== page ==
anti-thymocyte globulin, donor lymphocytes, filgrastim, therapeutic allogeneic lymphocytes, busulfan, fludarabine phosphate, methotrexate, mycophenolate mofetil, tacrolimus, pharmacological study, reduced-intensity transplant conditioning procedure, allog
Not yet recruiting
National Cancer Institute (NCI)
Published on BioPortfolio: 2014-08-27T03:13:54-0400
RATIONALE: Giving chemotherapy before a donor peripheral blood stem cell transplant helps stop both the growth of cancer cells and the patient's immune system from rejecting the donor's st...
RATIONALE: Giving chemotherapy, such as fludarabine and melphalan, before a donor peripheral blood stem cell transplant helps stop the growth of tumor cells. It also stops the patient's im...
This study was designed to test the safety and efficacy of up to 3 pancreatic alloislet transplants in type 1 diabetic patients with hypoglycemia unawareness. 6 subjects were transplanted...
RATIONALE: Giving low doses of chemotherapy, such as fludarabine and busulfan, before a donor bone marrow or peripheral blood stem cell transplant helps stop the growth of cancer cells. It...
RATIONALE: Biological therapies, such as anti-thymocyte globulin, may stimulate the immune system in different ways and stop cancer cells from growing. Drugs used in chemotherapy, such as ...
Impact of antithymocyte globulin doses in reduced intensity conditioning before allogeneic transplantation from matched sibling donor for patients with acute myeloid leukemia: a report from the acute leukemia working party of European group of Bone Marrow Transplantation.
Antithymocyte globulin (ATG) is commonly used for graft-vs.-host disease (GVHD) prophylaxis in unrelated donor allogeneic transplantation (Allo-HSCT). However, its use is still controversial in matche...
Relapse of cancer remains one of the primary causes of treatment failure and mortality after allogeneic hematopoietic stem cell transplantation (HSCT). A multitude of approaches have been used in the ...
Pure red cell aplasia (PRCS) is a well-recognized complication after allogeneic hematopoietic stem cell transplantation (HSCT). Many therapeutic options are available to treat this condition, includin...
Utilization of unrelated donors and cord blood units (CBUs) for allogeneic hematopoietic cell transplantation continues to increase. Understanding the practices of donor selection by transplant center...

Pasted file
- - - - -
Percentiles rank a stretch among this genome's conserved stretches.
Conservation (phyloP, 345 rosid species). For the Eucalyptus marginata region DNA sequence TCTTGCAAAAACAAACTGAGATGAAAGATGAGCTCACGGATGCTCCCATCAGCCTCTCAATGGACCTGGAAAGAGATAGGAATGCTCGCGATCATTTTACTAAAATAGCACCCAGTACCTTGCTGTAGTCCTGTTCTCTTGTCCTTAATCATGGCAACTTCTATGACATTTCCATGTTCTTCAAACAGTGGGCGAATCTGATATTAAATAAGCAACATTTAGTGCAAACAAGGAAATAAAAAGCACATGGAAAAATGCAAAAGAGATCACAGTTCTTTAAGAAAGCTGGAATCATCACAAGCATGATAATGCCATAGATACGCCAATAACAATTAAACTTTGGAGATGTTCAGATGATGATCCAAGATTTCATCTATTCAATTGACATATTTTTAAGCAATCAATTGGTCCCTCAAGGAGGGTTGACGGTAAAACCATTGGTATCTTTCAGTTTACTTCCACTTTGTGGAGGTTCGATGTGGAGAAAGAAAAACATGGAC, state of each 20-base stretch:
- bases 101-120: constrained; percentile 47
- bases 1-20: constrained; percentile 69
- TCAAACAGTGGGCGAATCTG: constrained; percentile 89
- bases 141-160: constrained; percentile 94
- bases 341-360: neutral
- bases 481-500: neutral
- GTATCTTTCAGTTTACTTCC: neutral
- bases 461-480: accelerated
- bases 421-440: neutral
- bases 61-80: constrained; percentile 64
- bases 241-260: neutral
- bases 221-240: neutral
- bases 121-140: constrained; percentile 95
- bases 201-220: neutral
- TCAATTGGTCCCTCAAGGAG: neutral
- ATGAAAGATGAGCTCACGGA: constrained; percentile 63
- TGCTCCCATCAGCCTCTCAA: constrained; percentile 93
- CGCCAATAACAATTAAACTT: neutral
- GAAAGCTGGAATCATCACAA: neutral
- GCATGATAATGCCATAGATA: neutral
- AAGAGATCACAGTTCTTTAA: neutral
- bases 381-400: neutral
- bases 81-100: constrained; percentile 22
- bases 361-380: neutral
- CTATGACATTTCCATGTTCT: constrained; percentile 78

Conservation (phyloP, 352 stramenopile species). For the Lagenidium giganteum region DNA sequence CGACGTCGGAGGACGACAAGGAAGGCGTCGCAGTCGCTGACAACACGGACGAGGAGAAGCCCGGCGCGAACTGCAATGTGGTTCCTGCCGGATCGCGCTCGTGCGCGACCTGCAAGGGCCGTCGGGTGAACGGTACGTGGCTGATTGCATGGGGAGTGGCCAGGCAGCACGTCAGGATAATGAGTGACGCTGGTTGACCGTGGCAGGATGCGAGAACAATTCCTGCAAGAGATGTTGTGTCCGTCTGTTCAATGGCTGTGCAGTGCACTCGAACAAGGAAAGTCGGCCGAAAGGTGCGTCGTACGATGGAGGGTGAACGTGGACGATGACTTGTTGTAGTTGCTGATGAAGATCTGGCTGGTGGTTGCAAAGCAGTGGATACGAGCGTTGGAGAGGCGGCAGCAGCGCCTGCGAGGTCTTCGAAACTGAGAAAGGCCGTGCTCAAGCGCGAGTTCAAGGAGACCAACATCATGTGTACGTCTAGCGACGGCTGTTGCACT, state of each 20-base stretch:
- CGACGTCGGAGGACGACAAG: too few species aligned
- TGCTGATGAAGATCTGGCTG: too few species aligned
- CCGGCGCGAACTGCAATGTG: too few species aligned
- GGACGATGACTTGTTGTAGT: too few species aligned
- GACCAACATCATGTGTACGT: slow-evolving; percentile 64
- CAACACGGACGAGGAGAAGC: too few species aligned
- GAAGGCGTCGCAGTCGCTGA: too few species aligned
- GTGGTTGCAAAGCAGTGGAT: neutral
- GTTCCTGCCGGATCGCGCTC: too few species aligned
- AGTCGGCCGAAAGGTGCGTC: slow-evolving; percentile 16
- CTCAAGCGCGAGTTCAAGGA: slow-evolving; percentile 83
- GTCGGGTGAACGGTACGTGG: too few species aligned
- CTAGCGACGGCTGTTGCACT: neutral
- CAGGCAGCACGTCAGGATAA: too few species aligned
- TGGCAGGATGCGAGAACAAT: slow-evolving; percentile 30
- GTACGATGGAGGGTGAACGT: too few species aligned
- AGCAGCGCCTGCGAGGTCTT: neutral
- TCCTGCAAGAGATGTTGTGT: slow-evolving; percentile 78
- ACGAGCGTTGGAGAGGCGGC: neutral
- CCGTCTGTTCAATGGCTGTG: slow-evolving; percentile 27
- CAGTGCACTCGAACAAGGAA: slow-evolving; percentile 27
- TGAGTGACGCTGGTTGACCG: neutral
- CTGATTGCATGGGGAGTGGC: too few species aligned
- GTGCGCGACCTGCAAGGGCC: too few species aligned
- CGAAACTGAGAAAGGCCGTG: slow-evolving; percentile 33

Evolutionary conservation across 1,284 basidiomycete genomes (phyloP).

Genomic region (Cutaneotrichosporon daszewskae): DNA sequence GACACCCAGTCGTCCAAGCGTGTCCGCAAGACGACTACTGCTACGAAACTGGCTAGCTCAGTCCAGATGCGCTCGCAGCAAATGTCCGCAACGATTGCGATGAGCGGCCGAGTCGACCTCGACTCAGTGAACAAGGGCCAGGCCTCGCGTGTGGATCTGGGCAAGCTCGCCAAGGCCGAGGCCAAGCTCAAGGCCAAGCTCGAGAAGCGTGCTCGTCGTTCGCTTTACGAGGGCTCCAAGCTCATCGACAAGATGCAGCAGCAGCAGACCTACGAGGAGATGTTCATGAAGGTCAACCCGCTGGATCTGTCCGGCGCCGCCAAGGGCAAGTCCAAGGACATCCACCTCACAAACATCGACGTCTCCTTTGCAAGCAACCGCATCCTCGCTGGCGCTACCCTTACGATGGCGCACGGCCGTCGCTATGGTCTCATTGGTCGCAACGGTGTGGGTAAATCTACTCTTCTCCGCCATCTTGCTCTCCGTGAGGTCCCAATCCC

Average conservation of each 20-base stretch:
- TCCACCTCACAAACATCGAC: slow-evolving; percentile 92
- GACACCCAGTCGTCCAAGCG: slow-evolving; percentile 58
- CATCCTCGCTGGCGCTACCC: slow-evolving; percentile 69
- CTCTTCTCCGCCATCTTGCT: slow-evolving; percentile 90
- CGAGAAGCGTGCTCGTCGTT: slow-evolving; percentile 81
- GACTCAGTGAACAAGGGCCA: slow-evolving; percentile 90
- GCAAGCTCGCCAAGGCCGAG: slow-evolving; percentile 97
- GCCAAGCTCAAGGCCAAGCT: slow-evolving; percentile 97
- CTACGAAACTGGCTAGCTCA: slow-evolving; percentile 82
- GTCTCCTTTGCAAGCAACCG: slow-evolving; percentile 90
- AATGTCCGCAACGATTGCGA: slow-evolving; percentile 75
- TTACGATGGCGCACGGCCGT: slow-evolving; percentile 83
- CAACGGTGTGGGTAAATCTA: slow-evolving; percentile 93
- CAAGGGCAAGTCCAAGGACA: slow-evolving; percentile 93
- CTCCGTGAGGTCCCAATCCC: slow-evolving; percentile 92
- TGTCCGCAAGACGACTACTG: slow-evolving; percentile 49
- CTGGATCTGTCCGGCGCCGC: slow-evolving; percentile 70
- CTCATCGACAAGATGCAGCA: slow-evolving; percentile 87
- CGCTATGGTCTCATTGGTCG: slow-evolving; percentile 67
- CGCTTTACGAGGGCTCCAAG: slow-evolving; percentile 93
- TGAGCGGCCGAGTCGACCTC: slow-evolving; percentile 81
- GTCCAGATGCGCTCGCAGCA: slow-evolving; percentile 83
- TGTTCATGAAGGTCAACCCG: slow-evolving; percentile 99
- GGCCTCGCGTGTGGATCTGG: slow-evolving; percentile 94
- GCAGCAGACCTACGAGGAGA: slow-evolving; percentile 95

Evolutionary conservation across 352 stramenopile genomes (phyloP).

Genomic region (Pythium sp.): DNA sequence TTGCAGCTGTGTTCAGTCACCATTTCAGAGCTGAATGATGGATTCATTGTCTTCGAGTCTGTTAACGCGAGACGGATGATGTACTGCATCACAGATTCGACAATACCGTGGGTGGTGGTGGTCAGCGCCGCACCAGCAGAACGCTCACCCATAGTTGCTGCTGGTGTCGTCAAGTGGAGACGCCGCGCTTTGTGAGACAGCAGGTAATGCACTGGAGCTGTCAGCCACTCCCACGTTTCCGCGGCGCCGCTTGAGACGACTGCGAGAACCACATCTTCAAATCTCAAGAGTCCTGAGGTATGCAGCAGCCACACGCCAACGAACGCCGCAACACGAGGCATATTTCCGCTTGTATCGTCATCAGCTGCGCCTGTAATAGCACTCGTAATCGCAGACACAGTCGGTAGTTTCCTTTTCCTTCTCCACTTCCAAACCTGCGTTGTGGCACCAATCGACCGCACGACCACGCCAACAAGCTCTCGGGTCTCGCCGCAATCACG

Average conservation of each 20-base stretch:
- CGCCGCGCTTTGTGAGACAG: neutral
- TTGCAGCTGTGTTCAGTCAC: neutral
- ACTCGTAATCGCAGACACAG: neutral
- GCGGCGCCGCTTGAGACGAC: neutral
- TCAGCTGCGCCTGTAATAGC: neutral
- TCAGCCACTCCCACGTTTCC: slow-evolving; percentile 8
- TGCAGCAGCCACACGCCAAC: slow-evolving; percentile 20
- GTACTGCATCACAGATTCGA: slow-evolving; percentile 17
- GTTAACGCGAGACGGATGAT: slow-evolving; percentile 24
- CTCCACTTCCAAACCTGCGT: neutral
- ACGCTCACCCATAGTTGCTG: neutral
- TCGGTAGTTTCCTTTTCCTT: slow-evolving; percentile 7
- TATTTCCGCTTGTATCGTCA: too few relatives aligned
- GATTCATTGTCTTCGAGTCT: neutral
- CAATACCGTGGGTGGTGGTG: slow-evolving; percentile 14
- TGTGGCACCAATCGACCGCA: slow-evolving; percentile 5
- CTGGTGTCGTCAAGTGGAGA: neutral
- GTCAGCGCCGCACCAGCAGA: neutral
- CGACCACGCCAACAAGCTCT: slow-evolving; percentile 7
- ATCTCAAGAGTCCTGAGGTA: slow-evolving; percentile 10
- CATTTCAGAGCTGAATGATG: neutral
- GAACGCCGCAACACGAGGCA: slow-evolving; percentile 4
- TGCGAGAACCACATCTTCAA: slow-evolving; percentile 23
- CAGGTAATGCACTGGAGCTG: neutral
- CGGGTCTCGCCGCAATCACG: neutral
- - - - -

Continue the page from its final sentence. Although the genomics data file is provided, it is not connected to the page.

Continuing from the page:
Immune evasion by tumors includes several different mechanisms, including the inefficiency of antigen presenting cells (APCs) to trigger anti-tumor T cell responses. B lymphocytes may display a pro-tu...
The transfer of lymphocytes from a donor to a recipient or reinfusion to the donor.
Immunizing agent containing IMMUNOGLOBULIN G anti-Rho(D) used for preventing Rh immunization in Rh-negative individuals exposed to Rh-positive red blood cells.
Protection from an infectious disease agent that is mediated by B- and T- LYMPHOCYTES following exposure to specific antigen, and characterized by IMMUNOLOGIC MEMORY. It can result from either previous infection with that agent or vaccination (IMMUNITY, ACTIVE), or transfer of antibody or lymphocytes from an immune donor (IMMUNIZATION, PASSIVE).
A glycoprotein migrating as alpha 1-globulin, molecular weight 70,000 to 120,000. The protein, which is present in increased amounts in the plasma during pregnancy, binds mainly progesterone, with other steroids including testosterone competing weakly.
Procedure whereby plasma is separated and extracted from anticoagulated whole blood and the red cells retransfused to the donor. Plasmapheresis is also employed for therapeutic use.
Organ transplantation is the moving of an organ from one body to another or from a donor site to another location on the patient's own body, for the purpose of replacing the recipient's damaged or absent organ. The emerging field of regenerative ...
Bladder Cancer Brain Cancer Breast Cancer Cancer Cervical Cancer Colorectal Head & Neck Cancers Hodgkin Lymphoma Leukemia Lung Cancer Melanoma Myeloma Ovarian Cancer Pancreatic Cancer ...